Hi, my name is Katika and I’m an Acupuncturist at The Family Wellness Center on Sydney’s Northern Beaches and in this tutorial I’m going to talk to you about Sciatica. Sciatica is the irritation of the Sciatic Nerve and and this nerve is the thickest and longest nerve we have in our entire body Its starts at the Spinal Nerves in the lower back and runs down through the gluteal, the hamstring and into the calf. People who might experience Sciatica could be desk workers, people that spend a lot of time driving, so truck drivers.
Or people in the car for several hours at a time. Manual labourers and even people who are infrequent lifters. They might have lifted something that was too heavy. Or they may have lifted it incorrectly, that will cause extra tension in the lower back and set off the irritation of the Sciatic nerve. The three major signs that come with Sciatica are back pain, referred pain and limited range of motion. When clients come into the clinic with Sciatica they might be hobbling in, holding their back because they’re in a bit of pain. They will also find it difficult to get comfortable.
So they might find it difficult to sit or stand. They might find they wake up that way in the morning, so overnight their back has stiffened up or the muscles around the gluteal or hamstring have tightened and in the morning they wake up feeling quite sore and tense. So I would start with treating the lower back pain and just assessing what’s going on in the lower back I would use acupuncture and massage to relax, release and soften the muscles in the lower back. Often there would be muscle guarding in.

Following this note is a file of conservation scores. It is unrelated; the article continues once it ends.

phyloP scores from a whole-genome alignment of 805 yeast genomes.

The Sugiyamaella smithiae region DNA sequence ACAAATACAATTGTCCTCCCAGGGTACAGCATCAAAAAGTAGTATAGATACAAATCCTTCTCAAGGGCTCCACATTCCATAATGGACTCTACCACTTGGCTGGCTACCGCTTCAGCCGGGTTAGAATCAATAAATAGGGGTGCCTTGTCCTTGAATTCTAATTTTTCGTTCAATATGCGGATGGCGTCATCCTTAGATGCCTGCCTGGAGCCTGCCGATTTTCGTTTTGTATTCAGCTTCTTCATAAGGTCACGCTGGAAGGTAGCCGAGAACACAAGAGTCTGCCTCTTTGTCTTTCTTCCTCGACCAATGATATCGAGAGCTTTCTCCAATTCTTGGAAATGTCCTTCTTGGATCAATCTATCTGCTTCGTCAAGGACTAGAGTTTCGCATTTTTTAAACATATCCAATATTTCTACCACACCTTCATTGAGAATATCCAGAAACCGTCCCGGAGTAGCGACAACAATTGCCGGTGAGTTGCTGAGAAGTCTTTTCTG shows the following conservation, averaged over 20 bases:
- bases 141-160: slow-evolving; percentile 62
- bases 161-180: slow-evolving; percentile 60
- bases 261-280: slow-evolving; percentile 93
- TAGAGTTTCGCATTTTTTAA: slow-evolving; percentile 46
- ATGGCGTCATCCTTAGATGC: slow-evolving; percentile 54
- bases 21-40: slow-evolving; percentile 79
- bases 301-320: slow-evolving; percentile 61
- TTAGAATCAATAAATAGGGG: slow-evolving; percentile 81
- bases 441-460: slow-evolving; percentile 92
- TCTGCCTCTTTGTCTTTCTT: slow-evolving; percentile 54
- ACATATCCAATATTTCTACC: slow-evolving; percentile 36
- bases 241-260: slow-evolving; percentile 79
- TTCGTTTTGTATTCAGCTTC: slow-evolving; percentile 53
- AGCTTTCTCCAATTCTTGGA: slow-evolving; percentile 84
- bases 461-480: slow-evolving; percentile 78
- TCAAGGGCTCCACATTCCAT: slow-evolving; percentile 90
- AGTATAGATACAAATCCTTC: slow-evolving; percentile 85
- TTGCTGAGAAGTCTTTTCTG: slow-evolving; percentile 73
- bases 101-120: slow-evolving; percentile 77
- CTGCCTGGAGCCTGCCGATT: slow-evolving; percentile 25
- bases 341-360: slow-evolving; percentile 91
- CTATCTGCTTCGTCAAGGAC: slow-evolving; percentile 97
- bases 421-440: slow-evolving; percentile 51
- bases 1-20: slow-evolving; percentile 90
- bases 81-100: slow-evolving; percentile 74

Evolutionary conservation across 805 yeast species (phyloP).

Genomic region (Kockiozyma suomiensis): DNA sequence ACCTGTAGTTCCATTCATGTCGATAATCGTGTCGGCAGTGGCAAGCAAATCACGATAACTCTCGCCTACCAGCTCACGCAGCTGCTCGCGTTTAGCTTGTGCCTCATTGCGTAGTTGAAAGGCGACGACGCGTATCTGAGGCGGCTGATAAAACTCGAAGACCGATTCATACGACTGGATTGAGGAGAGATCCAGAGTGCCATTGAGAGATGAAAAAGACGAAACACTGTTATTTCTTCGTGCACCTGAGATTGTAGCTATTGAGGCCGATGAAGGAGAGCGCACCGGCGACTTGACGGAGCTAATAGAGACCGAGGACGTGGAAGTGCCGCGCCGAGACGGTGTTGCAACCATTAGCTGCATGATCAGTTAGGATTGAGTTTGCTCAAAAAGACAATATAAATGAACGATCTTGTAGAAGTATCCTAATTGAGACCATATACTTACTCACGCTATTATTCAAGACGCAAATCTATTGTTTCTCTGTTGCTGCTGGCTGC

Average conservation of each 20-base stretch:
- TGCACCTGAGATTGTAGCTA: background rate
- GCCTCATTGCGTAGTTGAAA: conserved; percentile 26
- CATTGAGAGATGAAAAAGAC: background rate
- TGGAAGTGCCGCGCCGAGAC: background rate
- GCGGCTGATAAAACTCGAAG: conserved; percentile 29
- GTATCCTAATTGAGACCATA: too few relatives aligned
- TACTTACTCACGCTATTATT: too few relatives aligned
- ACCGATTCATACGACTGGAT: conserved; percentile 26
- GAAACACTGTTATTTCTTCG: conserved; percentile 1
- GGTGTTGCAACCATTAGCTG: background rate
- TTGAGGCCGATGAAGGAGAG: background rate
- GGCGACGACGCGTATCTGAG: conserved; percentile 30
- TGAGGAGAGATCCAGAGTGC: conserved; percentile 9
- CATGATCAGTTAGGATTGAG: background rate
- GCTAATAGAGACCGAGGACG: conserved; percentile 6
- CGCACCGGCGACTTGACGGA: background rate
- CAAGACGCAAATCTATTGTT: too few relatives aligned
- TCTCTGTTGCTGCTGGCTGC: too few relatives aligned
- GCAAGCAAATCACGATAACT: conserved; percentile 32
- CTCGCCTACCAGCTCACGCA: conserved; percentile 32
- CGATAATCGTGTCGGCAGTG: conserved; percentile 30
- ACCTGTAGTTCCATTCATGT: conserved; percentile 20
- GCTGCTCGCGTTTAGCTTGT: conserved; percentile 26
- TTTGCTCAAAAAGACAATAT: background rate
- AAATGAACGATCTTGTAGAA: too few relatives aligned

What is Sciatica Can Acupuncture Help
This area and guarding is when the muscles are contracted really tight to protect that area and prevent further injury. So I would use Acupuncture, massage to relax and release the trigger points and the tension along that referred pain pathway down through the back of the leg, if the sciatic pain is in the hamstring. Or if they’re feeling it more in the side of the leg then I would check out the ITB, and look at the trigger points there. Thirdly, I’d look at prescribing some stretches that might help increase their range of.